Testing for Parkinson's Before it Strikes

NEW YORK CITY. (KFSN) -- For patients with brain disorders like Parkinson's disease, early diagnosis can mean earlier intervention and treatment. Right now most patients are not diagnosed until they are showing symptoms of the disease. Researchers have now developed a system that can detect Parkinson's-like brain changes well before anyone sees signs of the disease.

Seventy-one year old Timothy "Ted" McCarthy is retired from the NYPD, but prides himself on staying sound in mind and body.

McCarthy told Ivanhoe, "I see other people and they are around the same age as me. I don't think they are as spry or mentally alert."

With a family history of dementia, McCarthy is determined to stay healthy as long as he can.

Researchers studying the link between mobility and cognition are using a new approach: a real-time imaging system called fNIRS, functional near-infrared spectroscopy. FNIRS uses light to monitor changes in blood oxygenation in a person's pre-frontal cortex.

The pre-frontal cortex ,"is involved in many important higher order functionings, like task switching, organization, planning, everything we need on a daily basis," explained Jeannette R. Mahoney, PhD, an assistant professor at Albert Einstein College of Medicine in New York City.

During tests, researchers ask participants to walk and talk at the same time.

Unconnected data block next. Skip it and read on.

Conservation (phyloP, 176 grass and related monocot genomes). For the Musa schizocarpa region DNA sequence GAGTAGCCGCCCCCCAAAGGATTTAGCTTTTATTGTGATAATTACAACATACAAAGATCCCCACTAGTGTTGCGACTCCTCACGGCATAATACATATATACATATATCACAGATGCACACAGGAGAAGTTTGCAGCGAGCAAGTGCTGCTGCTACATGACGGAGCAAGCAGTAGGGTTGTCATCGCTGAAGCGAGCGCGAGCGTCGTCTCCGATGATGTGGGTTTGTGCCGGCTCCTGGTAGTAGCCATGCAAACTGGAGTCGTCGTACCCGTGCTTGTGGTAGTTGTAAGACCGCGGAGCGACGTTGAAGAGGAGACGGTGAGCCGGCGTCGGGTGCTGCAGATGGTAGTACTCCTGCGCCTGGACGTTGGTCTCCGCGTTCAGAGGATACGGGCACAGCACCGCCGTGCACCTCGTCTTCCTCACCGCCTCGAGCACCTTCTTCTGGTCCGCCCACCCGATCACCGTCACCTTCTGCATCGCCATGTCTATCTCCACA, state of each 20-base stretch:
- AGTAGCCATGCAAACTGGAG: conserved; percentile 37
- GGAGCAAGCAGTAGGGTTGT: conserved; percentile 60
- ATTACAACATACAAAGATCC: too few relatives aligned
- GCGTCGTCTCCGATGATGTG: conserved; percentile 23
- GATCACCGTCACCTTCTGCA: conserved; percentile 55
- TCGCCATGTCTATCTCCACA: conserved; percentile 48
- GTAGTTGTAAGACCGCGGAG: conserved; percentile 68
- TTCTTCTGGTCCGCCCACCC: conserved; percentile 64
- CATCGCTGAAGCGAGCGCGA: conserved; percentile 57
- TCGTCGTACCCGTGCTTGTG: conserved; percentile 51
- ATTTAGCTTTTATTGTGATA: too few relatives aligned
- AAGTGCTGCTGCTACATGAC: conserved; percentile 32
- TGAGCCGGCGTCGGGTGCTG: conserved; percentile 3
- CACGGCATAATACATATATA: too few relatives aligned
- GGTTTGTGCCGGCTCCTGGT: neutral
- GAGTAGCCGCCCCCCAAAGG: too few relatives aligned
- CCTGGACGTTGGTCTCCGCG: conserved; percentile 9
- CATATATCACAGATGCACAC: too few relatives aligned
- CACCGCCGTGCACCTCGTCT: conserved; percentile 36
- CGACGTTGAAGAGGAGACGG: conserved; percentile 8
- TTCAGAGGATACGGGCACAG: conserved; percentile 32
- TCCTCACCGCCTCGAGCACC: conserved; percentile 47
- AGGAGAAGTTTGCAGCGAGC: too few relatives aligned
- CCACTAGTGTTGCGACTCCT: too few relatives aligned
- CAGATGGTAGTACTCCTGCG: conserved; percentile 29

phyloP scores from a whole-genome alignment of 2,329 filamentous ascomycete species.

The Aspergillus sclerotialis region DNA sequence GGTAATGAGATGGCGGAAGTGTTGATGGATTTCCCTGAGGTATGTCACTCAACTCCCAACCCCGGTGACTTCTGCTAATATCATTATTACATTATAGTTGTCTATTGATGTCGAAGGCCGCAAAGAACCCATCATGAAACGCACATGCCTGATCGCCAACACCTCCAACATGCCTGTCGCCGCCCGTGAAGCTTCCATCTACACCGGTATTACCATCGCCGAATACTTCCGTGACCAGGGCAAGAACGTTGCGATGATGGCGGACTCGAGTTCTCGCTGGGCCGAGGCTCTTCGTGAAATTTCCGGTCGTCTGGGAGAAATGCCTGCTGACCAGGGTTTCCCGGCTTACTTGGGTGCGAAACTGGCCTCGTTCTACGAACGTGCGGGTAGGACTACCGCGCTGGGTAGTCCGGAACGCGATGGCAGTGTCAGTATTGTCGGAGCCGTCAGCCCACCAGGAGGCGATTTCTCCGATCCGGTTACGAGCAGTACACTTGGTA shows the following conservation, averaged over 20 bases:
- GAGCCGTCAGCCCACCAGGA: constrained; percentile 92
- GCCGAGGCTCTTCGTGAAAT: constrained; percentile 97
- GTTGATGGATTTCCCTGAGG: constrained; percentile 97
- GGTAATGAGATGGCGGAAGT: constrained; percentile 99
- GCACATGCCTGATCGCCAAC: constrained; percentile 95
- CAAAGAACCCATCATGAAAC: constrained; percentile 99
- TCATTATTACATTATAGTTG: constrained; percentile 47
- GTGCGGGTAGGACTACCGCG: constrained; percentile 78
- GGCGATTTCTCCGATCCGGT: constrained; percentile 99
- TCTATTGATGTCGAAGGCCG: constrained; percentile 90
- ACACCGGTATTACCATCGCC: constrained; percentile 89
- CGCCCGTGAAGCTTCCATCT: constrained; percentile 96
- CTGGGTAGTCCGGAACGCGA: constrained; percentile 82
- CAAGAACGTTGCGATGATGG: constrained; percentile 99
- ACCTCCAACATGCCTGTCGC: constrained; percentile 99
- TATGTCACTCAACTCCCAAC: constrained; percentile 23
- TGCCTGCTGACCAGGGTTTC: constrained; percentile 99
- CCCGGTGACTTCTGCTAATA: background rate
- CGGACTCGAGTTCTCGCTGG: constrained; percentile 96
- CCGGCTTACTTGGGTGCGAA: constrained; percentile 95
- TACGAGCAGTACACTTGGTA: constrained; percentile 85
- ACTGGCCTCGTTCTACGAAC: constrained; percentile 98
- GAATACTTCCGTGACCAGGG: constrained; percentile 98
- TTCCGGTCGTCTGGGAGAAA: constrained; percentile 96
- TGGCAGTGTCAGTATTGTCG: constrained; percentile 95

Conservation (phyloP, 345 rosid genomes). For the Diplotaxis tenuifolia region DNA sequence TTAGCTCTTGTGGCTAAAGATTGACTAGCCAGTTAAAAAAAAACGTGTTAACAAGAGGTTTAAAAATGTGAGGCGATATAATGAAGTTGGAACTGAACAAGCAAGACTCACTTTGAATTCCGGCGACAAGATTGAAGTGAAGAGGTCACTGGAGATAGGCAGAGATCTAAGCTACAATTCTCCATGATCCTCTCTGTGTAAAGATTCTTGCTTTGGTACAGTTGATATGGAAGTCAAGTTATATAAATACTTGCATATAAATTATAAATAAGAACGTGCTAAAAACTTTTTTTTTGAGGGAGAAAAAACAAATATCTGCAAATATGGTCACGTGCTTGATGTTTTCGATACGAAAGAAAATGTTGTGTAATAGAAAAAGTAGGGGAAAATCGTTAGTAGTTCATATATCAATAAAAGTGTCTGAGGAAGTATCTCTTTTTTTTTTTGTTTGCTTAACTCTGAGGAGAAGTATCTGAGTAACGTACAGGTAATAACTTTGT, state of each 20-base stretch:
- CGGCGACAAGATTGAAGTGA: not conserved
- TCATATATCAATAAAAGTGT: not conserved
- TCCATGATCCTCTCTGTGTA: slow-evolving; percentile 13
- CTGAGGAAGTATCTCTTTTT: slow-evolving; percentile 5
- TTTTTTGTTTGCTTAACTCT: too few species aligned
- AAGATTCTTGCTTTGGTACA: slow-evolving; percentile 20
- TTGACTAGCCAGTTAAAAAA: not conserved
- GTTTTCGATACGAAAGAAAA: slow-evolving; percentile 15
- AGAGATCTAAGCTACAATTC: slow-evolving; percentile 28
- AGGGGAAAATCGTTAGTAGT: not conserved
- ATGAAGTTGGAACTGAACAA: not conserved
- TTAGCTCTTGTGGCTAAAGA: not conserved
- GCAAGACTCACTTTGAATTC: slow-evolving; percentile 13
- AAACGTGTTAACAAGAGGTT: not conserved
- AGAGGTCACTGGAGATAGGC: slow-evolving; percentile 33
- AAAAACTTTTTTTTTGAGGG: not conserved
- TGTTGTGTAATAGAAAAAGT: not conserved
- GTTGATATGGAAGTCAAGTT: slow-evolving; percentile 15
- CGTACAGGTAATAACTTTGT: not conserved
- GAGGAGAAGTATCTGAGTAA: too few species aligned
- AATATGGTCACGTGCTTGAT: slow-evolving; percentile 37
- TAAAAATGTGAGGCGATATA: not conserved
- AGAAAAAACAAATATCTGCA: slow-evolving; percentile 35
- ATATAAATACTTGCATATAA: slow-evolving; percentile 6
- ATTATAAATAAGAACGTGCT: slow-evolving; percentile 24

"Dividing this attention is sometimes a problem when you get old, or when you have early signs of disease of the brain, like Alzheimer's, Parkinson's or stroke," said Joe Verghese, MD, the chief of geriatrics at Albert Einstein College of Medicine.

With fNIRS , patients are able to move around freely, unlike an MRI. Researchers say those who have mild parkinsonian symptoms don't look like they are having a tough time.

"Until you examine the brain using fNIR and you discover it is actually straining the brain to do a simple task," Dr. Verghese told Ivanhoe.

Researchers say by identifying problems early on, they can intervene right away.

McCarthy said, "For 71, I think I'm doing okay."

McCarthy has been part of the research for five years and is showing no indication of dementia or Parkinson's. The fNIRS system was developed by Drexel University in Philadelphia and is also being used by researchers at Albert Einstein College of Medicine in New York City.

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Deirdre Branley
Public Relations
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